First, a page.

Given these less-than-stellar results from previous hardware ventures, the announcement of the Surface came as something of a shock to the industry at large. Microsoft and OEMs have heretofore subsisted on a mutual partnership, one that Microsoft seems to be abandoning. They have doubled down with the release of the Surface 2 and Surface Pro 2 but have been struggling to unload their first-generation tablets on consumers. Over the summer, Microsoft was giving away Surface tablets to attendees of the ISTE conference and announced education-exclusive pricing of $199 for the 32 GB Surface RT. This Black Friday, Best Buy will offer the 32 GB Surface RT for $200.

Aside from Microsoft’s foray into hardware, the case can be made that the problem is that consumers do not want Windows 8. Recall the aforementioned Gartner survey, which indicates that Q3 2013 is the sixth consecutive quarter of worldwide PC shipments. Windows 8 hit RTM on August 1, 2012, with general availability on October 26, 2012. The first full quarter after general availability, Q1 2013, was met with a 14% drop in sales compared to Q1 2012, according to IDG. The interface changes that accompany Windows 8.1 are not a substantive improvement.

Windows 7 reached general availability on October 22, 2009. According to NetMarketShare, the market share for Windows 7 in Q4 2010 -- approximately a year from release -- was 20.27%. At present, we are slightly over a year from the release of Windows 8, and the combined market share of Windows 8 and 8.1 this month is 9.25%. Windows XP, which faces the end of extended support in April 2014, remains at 31.24%. Windows 8 is not a successful product by any meaningful metric, and perhaps the toughest challenge any company can face is when their biggest competitor is their own back catalogue.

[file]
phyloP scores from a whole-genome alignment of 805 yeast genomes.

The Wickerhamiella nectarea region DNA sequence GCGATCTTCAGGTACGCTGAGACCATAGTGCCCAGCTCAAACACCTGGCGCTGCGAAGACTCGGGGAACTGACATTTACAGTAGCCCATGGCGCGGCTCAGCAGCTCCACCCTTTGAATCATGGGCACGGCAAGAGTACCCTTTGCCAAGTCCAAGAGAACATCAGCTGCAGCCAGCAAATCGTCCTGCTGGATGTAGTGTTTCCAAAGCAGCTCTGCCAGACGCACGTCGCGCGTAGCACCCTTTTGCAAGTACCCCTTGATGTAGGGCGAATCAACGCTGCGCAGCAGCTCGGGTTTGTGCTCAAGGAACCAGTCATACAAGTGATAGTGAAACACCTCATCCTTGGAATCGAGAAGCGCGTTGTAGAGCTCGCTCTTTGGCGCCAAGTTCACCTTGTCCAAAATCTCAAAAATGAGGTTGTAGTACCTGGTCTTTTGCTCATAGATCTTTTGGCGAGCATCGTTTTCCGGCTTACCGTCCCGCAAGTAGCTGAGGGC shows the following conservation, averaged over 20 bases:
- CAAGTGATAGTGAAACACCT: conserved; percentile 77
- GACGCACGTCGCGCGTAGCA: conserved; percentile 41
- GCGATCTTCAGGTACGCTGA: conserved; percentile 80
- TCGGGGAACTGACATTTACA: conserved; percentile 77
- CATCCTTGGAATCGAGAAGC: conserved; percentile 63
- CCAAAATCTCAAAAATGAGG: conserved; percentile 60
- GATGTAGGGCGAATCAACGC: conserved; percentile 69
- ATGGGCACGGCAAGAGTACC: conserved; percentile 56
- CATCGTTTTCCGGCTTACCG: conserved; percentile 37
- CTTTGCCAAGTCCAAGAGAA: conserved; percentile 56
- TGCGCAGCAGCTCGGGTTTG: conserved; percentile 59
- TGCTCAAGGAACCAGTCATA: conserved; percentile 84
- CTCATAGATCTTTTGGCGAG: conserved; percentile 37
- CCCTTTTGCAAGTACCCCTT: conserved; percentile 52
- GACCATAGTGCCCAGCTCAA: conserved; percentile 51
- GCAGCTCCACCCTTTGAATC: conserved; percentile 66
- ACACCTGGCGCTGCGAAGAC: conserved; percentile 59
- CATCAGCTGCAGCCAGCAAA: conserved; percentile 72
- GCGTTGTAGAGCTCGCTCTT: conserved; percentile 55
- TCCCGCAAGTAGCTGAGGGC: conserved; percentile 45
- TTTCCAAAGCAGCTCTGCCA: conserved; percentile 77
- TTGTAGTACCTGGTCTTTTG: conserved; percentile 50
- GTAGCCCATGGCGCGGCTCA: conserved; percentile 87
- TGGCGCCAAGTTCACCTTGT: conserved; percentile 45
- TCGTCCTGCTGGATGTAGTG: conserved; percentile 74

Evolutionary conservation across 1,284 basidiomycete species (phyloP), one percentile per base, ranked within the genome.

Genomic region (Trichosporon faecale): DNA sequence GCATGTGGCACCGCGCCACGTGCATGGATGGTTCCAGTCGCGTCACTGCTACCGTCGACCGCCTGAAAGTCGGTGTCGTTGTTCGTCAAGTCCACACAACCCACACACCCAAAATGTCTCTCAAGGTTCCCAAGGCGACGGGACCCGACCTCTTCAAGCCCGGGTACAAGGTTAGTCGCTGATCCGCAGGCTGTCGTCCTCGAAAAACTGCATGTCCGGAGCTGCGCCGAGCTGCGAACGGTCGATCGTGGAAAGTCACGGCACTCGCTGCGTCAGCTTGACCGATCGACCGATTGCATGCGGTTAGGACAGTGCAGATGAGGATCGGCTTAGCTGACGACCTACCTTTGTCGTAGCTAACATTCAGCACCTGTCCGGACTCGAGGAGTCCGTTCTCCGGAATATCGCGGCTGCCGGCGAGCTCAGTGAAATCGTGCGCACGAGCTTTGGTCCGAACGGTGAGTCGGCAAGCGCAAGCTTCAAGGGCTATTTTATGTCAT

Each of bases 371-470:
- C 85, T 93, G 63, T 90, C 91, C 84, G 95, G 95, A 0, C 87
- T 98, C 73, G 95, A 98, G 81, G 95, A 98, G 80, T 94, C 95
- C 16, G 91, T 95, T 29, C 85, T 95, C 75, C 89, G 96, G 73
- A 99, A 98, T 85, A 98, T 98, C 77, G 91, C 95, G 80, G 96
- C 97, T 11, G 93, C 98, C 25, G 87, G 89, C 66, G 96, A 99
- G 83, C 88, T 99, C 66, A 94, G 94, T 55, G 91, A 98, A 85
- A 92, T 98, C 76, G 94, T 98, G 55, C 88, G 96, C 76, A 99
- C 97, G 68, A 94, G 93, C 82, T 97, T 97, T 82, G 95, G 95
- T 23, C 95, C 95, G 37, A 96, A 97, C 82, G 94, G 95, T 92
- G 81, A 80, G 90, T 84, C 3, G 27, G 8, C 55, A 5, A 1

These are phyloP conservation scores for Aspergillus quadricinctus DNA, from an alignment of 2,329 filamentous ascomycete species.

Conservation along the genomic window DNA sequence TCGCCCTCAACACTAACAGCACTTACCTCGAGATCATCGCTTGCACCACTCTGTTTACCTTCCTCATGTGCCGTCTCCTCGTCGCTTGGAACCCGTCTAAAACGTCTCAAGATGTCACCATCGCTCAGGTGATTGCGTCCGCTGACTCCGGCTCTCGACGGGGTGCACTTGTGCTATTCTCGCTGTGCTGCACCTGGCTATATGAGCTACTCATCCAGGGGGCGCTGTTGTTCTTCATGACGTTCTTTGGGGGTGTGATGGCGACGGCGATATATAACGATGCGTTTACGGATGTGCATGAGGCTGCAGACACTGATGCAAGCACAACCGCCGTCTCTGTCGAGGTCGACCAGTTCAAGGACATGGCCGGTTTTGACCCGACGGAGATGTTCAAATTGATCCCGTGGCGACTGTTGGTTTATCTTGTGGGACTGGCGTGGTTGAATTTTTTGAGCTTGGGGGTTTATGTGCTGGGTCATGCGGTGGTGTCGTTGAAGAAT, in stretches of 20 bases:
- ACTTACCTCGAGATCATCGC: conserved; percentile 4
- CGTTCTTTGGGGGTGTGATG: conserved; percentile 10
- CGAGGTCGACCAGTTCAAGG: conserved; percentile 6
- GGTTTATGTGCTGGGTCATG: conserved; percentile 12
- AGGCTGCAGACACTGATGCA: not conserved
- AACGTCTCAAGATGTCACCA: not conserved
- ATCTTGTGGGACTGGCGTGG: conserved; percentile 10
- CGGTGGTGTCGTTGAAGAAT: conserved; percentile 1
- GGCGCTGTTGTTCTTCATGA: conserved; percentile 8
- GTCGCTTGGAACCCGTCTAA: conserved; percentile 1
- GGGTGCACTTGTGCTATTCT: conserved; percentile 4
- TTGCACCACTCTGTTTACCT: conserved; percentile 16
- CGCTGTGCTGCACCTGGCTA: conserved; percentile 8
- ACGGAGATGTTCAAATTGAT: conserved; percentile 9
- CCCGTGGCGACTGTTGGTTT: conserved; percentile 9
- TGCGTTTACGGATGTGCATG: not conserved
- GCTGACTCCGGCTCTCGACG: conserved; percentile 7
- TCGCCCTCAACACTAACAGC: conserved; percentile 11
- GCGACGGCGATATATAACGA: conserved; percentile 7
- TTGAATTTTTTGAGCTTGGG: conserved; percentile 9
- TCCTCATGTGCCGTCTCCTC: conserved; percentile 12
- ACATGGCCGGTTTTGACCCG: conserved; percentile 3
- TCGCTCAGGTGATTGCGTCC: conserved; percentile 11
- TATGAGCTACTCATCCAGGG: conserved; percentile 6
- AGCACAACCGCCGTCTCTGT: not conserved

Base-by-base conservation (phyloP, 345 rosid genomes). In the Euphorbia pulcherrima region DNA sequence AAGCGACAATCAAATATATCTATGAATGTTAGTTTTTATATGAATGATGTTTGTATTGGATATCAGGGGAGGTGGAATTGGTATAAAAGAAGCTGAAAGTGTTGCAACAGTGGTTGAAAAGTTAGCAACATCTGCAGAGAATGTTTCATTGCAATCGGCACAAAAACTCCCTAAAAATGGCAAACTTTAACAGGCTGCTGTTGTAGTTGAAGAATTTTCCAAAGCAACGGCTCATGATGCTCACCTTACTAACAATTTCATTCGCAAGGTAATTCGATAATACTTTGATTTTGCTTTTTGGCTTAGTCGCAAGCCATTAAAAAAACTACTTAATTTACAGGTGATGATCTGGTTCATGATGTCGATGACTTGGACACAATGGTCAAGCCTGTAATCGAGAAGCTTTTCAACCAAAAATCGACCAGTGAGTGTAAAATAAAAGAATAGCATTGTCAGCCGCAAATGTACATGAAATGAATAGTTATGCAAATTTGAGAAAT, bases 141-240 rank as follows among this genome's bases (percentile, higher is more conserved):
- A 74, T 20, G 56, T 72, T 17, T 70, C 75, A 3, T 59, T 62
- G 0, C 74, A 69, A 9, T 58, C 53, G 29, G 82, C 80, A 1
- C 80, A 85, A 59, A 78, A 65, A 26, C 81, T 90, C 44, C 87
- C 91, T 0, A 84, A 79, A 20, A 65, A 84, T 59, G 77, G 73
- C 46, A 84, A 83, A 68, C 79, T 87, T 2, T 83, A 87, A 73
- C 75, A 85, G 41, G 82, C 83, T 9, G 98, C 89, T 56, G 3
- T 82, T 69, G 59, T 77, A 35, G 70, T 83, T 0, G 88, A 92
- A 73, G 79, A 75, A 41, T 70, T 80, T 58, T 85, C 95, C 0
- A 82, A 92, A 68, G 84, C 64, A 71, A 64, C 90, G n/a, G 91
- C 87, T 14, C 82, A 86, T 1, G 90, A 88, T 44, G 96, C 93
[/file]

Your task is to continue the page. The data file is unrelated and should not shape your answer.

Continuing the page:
Final thoughts

Acer’s misfortunes are a symptom of an industry-wide ailment, for which there is no immediate hope of a correction. The only vague prospect of salvation is the eventual naming of Steve Ballmer’s replacement as CEO of Microsoft. Who do you think would be best suited to run Acer or Microsoft, and how would you change the present state of things at those firms? Let us know in the comments section below.